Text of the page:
Stahl and Cimorelli ria. Decisionmakers and other stakeholders work together in identifying important decision criteria and the data associated with them. These criteria are transparently organized in the MIRA framework and the analysis begins by first initializing the relative significance of the criteria data to the specific policy question being deliberated.2 The MIRA methodology offers stakeholders the ability to index these otherwise disparate criteria and data onto a common decision scale for the direct comparison of criteria and their data in the policy context. Typically, a numeric scale between 1 and 8 is used to indicate the relative significance of the criteria data to the policy decision. Indexing places the criteria and data into the policy context and, through this, the significance of the individual criteria data can be openly discussed among the stakeholders. Certain criteria data, such as the significance of health impacts due to ozone exposure or the costs of particular kinds of pollution controls, may require input from expert stakeholders. The iterative nature of the MIRA methodology encourages experimentation with indexing in order to allow stakeholders to better understand the relationship between the criteria data and the policy alternatives being discussed. The MIRA process also contains a procedure for the incorporation of stakeholder values. Separate from the indexing procedure, values incorporation occurs when stakeholders determine the relative importance of the decision criteria.3 Six different preference schemes/value sets are examined in this article. The capability to examine the specific interaction between these value sets and data uncertainty is a unique attribute of MIRA and the focus of this article. In the MIRA methodology, indexed criteria data are multiplied by a set of criteria weights in a preference scheme, resulting in the ranking of policy alternatives from most to least preferred. Again, as with indexing, there are no right preferences and stakeholders are encouraged to experiment with different preference schemes (i.e., value sets) in order to learn about the effect that different values have on the policy alternatives. Iteration is an important part of the MIRA-guided policy analysis process. The initial identification of criteria and data starts the process and it is expected that decisionmakers and stakeholders will return to this step in order to add, modify, or change criteria as their understanding of the analysis and decision options improves. 3 Indexing can be thought of as the primary area where experts apply their expert knowledge to the significance of data. In contrast, determining the relative importance of decision criteria can be thought of as the primary area where stakeholder values are considered. 2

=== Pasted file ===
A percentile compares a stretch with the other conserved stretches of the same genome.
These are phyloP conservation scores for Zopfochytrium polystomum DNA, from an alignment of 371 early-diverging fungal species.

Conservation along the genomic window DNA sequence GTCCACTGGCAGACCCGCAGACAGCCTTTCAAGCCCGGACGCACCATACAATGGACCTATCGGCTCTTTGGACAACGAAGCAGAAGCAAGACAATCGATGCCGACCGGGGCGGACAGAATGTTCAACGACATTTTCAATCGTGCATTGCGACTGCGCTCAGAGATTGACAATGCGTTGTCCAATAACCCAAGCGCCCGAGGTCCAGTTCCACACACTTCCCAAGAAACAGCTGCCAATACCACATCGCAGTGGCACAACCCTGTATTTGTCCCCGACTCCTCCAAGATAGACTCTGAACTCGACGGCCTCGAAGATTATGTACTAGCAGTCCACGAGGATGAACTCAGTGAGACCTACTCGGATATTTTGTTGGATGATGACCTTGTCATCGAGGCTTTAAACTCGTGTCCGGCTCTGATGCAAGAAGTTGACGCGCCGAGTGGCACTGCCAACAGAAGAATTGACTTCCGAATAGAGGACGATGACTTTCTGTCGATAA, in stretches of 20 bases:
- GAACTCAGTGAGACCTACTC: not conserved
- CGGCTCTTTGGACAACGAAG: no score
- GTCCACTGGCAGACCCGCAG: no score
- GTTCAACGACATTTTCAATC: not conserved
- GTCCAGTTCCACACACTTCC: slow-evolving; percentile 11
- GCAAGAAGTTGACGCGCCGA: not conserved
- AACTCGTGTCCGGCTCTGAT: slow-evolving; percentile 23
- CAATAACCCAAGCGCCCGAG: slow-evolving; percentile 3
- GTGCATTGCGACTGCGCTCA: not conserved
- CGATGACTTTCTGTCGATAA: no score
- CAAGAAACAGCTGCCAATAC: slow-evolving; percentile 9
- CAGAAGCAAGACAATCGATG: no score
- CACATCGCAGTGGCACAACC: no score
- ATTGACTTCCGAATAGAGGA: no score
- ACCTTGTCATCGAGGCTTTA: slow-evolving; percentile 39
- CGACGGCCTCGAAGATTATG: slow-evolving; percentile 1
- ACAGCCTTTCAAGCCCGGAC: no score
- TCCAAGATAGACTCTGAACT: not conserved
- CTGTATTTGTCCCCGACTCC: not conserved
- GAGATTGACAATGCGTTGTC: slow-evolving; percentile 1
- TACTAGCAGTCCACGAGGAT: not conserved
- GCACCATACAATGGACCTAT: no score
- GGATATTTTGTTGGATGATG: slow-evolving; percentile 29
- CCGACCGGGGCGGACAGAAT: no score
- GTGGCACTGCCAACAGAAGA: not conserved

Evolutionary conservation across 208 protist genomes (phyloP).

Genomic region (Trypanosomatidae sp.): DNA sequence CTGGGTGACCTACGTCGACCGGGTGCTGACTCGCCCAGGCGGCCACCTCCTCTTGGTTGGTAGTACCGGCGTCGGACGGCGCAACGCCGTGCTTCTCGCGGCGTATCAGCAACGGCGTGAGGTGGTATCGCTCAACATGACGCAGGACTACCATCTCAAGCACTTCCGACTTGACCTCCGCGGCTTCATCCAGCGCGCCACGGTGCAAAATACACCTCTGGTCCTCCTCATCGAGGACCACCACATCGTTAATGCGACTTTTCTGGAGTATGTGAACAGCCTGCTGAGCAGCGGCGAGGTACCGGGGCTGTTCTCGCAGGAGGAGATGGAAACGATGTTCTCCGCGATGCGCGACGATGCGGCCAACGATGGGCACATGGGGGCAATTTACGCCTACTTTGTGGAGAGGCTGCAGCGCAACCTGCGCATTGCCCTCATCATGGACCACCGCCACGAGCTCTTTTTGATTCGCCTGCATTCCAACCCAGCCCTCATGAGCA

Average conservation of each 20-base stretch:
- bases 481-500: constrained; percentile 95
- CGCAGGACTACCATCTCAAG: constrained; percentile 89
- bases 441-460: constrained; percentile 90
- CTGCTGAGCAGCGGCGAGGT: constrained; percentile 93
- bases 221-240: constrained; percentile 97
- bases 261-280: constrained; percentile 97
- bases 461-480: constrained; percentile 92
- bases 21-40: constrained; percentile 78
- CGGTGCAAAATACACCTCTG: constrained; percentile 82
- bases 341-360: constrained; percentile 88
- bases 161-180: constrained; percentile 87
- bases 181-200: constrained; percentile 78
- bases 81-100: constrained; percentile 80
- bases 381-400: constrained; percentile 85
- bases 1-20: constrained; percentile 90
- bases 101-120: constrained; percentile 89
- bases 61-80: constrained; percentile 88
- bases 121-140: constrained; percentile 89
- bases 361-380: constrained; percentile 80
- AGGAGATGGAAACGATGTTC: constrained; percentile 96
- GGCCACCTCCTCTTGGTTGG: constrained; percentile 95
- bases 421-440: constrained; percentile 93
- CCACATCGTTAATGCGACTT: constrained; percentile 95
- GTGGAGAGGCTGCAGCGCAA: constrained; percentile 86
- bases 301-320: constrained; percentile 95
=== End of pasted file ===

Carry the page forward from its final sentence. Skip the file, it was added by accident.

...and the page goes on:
Ozone Monitor Network Options